Nepal Action Asia Ultra 3 day marathon 60k | 60 kilometers | November 01, 2014 | website
Solukhumbu Trail | 289 kilometers | October 31, 2014 | website

New Zealand
Queen Charlotte Ultramarathon / Relay | 71 kilometers | November 08, 2014 | website
Taranaki Steelformers 100 mile Around the mountain Solo | 100 miles | November 07, 2014 | website
Taranaki Steelformers 150 km Around the mountain Running and Walking Relay | 150 kilometers | November 08, 2014 | website
The Taniwha – 60 km | 60 kilometers | November 08, 2014 | website

Oman
Oman Desert Marathon | 165 kilometers | November 07, 2014 | website

Spain
Valencian Community
Mondúber Utrail | 80 kilometers | November 08, 2014 | website

Thailand
Zulu W 80 km Run | 80 kilometers | November 02, 2014 | website

United Kingdom
Kirklees
White Rose Ultra 60 Mile | 60 miles | November 02, 2014 | website
Northamptonshire
XNRG Druid Challenge | 84 miles | November 07, 2014 | website

Uruguay
ULTRA Maratón Altas Cumbres Serranas 100K Ultra | 100 kilometers | November 01, 2014 | website
ULTRA Maratón Altas Cumbres Serranas 60K Ultra | 60 kilometers | November 01, 2014 | website

USA
Alabama
Pinhoti 100 | 100 miles | November 01, 2014 | website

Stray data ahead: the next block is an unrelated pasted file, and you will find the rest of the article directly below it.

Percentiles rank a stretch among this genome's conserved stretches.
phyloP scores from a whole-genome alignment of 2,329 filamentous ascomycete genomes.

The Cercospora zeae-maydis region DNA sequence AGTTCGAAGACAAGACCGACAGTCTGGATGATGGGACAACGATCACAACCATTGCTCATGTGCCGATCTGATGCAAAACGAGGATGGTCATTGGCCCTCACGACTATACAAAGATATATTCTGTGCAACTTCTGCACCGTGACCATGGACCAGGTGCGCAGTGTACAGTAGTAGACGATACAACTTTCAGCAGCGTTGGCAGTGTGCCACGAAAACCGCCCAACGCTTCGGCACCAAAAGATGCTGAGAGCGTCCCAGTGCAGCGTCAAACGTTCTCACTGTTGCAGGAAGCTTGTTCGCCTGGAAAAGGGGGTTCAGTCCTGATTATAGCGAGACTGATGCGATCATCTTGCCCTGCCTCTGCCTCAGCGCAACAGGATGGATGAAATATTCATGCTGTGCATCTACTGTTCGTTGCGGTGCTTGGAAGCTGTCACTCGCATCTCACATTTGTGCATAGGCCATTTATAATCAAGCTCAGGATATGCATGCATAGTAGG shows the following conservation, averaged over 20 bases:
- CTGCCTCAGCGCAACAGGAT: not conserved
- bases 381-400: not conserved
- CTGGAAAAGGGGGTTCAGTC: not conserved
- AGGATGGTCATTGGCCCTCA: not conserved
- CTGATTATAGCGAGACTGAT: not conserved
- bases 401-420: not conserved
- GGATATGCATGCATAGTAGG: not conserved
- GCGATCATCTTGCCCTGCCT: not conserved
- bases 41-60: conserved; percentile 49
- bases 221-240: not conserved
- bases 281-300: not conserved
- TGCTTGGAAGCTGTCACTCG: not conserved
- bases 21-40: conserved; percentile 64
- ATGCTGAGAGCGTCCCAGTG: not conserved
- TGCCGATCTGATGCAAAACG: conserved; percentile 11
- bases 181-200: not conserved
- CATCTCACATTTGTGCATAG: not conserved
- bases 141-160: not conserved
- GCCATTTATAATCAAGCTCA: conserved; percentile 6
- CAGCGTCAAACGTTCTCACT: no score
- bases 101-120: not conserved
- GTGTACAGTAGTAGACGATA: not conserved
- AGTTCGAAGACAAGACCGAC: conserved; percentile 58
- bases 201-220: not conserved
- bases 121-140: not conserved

Arizona
Javelina Jundred 100 Mile Endurance Run | 100 miles | November 01, 2014 | website
California
Almaden Hills 50K Run | 50 kilometers | November 01, 2014 | website
Chino Hills Spring Trail Series 50K | 50 kilometers | November 08, 2014 | website
CTR Lake Chabot Train Run 50 km (Nov) | 50 kilometers | November 08, 2014 | website
Dirty Dare Trail Run 50 km | 50 kilometers | November 01, 2014 | website
Rio Del Lago 100K | 100 kilometers | November 08, 2014 | website
Rio Del Lago 100M | 100 miles | November 08, 2014 | website
Rio Del Lago 50K | 50 kilometers | November 08, 2014 | website
Two Cities Ultra Marathon | 50 kilometers | November 02, 2014 | website
Georgia
Georgia Sky to Summit 50k | 50 kilometers | November 08, 2014 | website
Illinois
Chicago Lakefront 50K | 50 kilometers | November 01, 2014 | website
Indiana
Owen Putnam State Forest 50K | 50 kilometers | November 08, 2014 | website